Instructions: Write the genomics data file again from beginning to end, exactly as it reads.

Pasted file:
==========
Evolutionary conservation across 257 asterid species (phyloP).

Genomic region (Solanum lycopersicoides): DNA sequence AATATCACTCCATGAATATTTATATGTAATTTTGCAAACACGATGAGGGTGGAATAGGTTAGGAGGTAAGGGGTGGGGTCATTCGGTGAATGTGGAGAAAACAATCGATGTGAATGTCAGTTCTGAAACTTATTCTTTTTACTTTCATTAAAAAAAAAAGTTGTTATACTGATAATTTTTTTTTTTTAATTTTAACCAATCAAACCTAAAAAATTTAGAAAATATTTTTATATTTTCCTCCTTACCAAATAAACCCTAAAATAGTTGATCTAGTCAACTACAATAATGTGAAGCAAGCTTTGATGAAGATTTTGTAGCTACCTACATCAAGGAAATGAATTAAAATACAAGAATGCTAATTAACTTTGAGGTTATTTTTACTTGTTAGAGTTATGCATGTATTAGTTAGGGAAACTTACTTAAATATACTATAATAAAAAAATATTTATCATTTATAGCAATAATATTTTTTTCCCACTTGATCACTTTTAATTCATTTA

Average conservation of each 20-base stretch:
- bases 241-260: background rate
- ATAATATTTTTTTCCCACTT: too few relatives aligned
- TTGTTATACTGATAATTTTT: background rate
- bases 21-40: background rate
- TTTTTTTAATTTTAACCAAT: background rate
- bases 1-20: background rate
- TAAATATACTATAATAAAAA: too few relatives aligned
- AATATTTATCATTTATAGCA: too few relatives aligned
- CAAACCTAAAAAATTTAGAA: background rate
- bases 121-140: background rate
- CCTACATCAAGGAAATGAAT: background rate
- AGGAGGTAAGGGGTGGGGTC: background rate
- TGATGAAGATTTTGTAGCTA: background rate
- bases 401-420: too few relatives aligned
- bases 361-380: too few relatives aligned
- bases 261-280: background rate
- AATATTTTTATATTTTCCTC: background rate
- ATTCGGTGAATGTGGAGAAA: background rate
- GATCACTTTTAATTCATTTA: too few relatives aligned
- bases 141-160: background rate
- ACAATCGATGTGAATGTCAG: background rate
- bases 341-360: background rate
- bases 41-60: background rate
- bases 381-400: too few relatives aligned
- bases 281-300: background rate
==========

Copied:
Evolutionary conservation across 257 asterid species (phyloP).

Genomic region (Solanum lycopersicoides): DNA sequence AATATCACTCCATGAATATTTATATGTAATTTTGCAAACACGATGAGGGTGGAATAGGTTAGGAGGTAAGGGGTGGGGTCATTCGGTGAATGTGGAGAAAACAATCGATGTGAATGTCAGTTCTGAAACTTATTCTTTTTACTTTCATTAAAAAAAAAAGTTGTTATACTGATAATTTTTTTTTTTTAATTTTAACCAATCAAACCTAAAAAATTTAGAAAATATTTTTATATTTTCCTCCTTACCAAATAAACCCTAAAATAGTTGATCTAGTCAACTACAATAATGTGAAGCAAGCTTTGATGAAGATTTTGTAGCTACCTACATCAAGGAAATGAATTAAAATACAAGAATGCTAATTAACTTTGAGGTTATTTTTACTTGTTAGAGTTATGCATGTATTAGTTAGGGAAACTTACTTAAATATACTATAATAAAAAAATATTTATCATTTATAGCAATAATATTTTTTTCCCACTTGATCACTTTTAATTCATTTA

Average conservation of each 20-base stretch:
- bases 241-260: background rate
- ATAATATTTTTTTCCCACTT: too few relatives aligned
- TTGTTATACTGATAATTTTT: background rate
- bases 21-40: background rate
- TTTTTTTAATTTTAACCAAT: background rate
- bases 1-20: background rate
- TAAATATACTATAATAAAAA: too few relatives aligned
- AATATTTATCATTTATAGCA: too few relatives aligned
- CAAACCTAAAAAATTTAGAA: background rate
- bases 121-140: background rate
- CCTACATCAAGGAAATGAAT: background rate
- AGGAGGTAAGGGGTGGGGTC: background rate
- TGATGAAGATTTTGTAGCTA: background rate
- bases 401-420: too few relatives aligned
- bases 361-380: too few relatives aligned
- bases 261-280: background rate
- AATATTTTTATATTTTCCTC: background rate
- ATTCGGTGAATGTGGAGAAA: background rate
- GATCACTTTTAATTCATTTA: too few relatives aligned
- bases 141-160: background rate
- ACAATCGATGTGAATGTCAG: background rate
- bases 341-360: background rate
- bases 41-60: background rate
- bases 381-400: too few relatives aligned
- bases 281-300: background rate